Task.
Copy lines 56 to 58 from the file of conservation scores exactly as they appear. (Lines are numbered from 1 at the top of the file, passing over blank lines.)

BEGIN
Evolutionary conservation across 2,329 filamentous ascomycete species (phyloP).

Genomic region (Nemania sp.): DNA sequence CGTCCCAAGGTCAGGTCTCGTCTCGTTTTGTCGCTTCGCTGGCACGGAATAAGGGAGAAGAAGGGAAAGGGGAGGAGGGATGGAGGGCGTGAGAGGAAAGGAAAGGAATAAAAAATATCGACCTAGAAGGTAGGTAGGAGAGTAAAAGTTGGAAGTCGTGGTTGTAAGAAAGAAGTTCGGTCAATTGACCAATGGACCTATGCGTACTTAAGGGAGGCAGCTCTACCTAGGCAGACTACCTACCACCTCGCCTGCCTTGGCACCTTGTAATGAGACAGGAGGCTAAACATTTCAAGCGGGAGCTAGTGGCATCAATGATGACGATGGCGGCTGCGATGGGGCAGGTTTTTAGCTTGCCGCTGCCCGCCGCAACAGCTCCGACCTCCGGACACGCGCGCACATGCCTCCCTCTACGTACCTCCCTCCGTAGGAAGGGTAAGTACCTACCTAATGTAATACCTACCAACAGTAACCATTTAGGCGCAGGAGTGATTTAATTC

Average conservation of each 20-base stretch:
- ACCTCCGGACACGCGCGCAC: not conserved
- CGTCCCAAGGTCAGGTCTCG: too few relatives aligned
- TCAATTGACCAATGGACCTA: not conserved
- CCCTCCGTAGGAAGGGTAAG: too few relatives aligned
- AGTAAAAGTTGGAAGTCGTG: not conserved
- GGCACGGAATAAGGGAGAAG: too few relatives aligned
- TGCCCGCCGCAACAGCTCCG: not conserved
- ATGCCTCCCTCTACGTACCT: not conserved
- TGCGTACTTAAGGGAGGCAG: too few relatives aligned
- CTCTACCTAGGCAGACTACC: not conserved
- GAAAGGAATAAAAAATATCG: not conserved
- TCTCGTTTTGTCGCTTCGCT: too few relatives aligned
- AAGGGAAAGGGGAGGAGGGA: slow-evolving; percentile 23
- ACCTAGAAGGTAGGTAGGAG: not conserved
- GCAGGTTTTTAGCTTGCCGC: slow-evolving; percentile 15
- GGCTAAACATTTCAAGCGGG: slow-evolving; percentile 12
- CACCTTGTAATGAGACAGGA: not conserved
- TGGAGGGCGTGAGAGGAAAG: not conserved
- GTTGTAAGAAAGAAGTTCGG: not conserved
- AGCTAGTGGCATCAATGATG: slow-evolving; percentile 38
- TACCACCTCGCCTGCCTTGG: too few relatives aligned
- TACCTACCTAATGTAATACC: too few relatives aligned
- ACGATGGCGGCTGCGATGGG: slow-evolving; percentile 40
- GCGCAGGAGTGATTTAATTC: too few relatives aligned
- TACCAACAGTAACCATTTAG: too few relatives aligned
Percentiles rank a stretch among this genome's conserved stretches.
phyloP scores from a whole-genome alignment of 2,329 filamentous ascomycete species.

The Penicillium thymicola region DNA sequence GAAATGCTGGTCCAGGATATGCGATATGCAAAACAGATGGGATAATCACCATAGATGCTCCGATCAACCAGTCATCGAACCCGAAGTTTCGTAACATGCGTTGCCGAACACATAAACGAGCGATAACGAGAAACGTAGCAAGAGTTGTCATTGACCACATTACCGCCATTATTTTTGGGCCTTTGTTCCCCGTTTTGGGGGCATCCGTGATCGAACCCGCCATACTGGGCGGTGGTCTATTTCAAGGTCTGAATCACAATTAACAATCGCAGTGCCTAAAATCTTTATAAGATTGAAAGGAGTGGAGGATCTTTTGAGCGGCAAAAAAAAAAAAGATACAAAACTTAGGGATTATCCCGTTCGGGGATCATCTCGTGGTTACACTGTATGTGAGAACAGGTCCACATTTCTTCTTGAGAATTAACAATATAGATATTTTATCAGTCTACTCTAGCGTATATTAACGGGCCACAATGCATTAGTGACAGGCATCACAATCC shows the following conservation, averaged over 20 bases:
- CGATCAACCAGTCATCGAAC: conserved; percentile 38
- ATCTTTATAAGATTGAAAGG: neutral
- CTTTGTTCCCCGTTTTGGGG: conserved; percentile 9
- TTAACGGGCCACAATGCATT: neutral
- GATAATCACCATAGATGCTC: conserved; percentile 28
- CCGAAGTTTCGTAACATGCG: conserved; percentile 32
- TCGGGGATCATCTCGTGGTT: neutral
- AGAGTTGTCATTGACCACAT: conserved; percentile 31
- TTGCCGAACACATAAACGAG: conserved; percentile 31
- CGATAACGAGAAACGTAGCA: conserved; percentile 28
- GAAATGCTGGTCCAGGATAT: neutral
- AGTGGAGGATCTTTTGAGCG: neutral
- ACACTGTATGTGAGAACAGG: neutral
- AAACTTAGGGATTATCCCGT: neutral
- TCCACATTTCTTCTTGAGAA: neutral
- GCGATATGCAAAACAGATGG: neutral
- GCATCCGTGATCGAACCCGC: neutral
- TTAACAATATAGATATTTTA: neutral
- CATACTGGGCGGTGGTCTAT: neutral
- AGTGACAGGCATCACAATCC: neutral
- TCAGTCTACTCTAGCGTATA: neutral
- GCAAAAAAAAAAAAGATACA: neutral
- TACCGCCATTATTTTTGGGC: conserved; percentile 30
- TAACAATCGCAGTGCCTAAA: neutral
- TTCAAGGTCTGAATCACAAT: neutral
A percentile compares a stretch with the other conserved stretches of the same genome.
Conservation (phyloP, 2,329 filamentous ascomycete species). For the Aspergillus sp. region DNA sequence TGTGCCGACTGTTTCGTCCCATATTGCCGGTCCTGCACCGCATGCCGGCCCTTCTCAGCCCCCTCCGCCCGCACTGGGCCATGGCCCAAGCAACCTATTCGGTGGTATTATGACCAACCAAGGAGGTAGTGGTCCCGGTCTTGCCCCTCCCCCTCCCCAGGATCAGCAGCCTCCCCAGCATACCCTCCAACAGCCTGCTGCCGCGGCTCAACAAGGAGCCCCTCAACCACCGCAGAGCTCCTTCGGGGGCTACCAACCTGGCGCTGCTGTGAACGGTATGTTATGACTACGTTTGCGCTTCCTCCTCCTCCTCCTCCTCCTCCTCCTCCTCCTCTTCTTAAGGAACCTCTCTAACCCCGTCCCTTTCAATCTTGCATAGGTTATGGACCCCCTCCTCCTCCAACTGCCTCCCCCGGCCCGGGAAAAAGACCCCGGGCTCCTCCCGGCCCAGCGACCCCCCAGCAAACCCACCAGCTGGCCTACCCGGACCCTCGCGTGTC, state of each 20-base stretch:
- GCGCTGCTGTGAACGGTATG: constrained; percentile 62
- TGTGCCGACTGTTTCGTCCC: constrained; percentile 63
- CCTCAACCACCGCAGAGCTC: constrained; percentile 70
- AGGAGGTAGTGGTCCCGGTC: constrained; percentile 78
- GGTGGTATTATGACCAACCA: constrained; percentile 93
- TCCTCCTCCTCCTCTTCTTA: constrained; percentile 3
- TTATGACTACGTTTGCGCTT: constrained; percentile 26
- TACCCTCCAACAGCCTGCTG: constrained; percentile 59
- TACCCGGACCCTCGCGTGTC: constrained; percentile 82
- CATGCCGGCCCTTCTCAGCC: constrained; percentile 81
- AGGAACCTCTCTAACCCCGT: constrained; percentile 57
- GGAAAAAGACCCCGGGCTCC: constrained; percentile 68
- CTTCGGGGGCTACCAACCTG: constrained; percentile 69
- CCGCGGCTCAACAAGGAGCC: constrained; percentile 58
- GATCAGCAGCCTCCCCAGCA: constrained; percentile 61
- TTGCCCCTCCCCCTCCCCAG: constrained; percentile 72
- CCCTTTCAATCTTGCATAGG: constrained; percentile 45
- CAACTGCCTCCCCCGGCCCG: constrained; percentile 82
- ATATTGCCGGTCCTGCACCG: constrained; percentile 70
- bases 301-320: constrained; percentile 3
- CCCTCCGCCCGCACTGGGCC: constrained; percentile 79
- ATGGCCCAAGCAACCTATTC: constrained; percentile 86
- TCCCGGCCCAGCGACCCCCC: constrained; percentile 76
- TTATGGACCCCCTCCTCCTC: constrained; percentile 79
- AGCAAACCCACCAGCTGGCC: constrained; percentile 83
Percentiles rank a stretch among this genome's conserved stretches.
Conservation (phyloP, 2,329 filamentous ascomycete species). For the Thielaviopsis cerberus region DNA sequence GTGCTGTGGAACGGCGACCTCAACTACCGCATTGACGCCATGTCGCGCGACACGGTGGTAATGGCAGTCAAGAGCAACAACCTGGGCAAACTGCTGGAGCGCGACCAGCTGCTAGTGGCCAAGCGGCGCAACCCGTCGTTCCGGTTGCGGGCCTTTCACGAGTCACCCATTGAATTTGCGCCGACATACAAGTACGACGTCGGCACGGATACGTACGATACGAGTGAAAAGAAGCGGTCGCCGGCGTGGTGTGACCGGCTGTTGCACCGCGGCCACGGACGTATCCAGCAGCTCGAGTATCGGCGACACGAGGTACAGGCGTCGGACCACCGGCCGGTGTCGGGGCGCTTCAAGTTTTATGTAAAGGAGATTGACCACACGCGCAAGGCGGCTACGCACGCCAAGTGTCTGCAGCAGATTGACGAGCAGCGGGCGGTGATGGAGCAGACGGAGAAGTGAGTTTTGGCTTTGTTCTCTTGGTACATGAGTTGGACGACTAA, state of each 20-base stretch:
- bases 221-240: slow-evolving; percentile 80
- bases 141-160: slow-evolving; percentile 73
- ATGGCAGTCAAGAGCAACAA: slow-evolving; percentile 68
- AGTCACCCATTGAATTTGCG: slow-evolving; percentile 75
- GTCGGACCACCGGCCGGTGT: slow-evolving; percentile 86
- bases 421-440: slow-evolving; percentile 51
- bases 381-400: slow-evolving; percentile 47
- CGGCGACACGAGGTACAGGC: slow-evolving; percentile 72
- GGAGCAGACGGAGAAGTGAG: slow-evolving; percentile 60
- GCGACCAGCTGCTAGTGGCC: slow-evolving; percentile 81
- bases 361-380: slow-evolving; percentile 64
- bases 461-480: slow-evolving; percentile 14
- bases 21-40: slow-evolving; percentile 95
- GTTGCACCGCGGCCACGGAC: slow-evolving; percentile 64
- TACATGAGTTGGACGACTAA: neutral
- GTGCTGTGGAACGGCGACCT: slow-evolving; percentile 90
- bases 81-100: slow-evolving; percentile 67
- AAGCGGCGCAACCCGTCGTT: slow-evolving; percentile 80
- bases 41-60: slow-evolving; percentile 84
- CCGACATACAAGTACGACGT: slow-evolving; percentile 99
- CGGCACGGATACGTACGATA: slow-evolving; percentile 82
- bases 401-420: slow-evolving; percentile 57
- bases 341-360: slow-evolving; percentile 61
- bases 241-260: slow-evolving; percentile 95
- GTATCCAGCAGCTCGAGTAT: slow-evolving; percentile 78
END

- TTCAAGGTCTGAATCACAAT: neutral
A percentile compares a stretch with the other conserved stretches of the same genome.
Conservation (phyloP, 2,329 filamentous ascomycete species). For the Aspergillus sp. region DNA sequence TGTGCCGACTGTTTCGTCCCATATTGCCGGTCCTGCACCGCATGCCGGCCCTTCTCAGCCCCCTCCGCCCGCACTGGGCCATGGCCCAAGCAACCTATTCGGTGGTATTATGACCAACCAAGGAGGTAGTGGTCCCGGTCTTGCCCCTCCCCCTCCCCAGGATCAGCAGCCTCCCCAGCATACCCTCCAACAGCCTGCTGCCGCGGCTCAACAAGGAGCCCCTCAACCACCGCAGAGCTCCTTCGGGGGCTACCAACCTGGCGCTGCTGTGAACGGTATGTTATGACTACGTTTGCGCTTCCTCCTCCTCCTCCTCCTCCTCCTCCTCCTCCTCTTCTTAAGGAACCTCTCTAACCCCGTCCCTTTCAATCTTGCATAGGTTATGGACCCCCTCCTCCTCCAACTGCCTCCCCCGGCCCGGGAAAAAGACCCCGGGCTCCTCCCGGCCCAGCGACCCCCCAGCAAACCCACCAGCTGGCCTACCCGGACCCTCGCGTGTC, state of each 20-base stretch: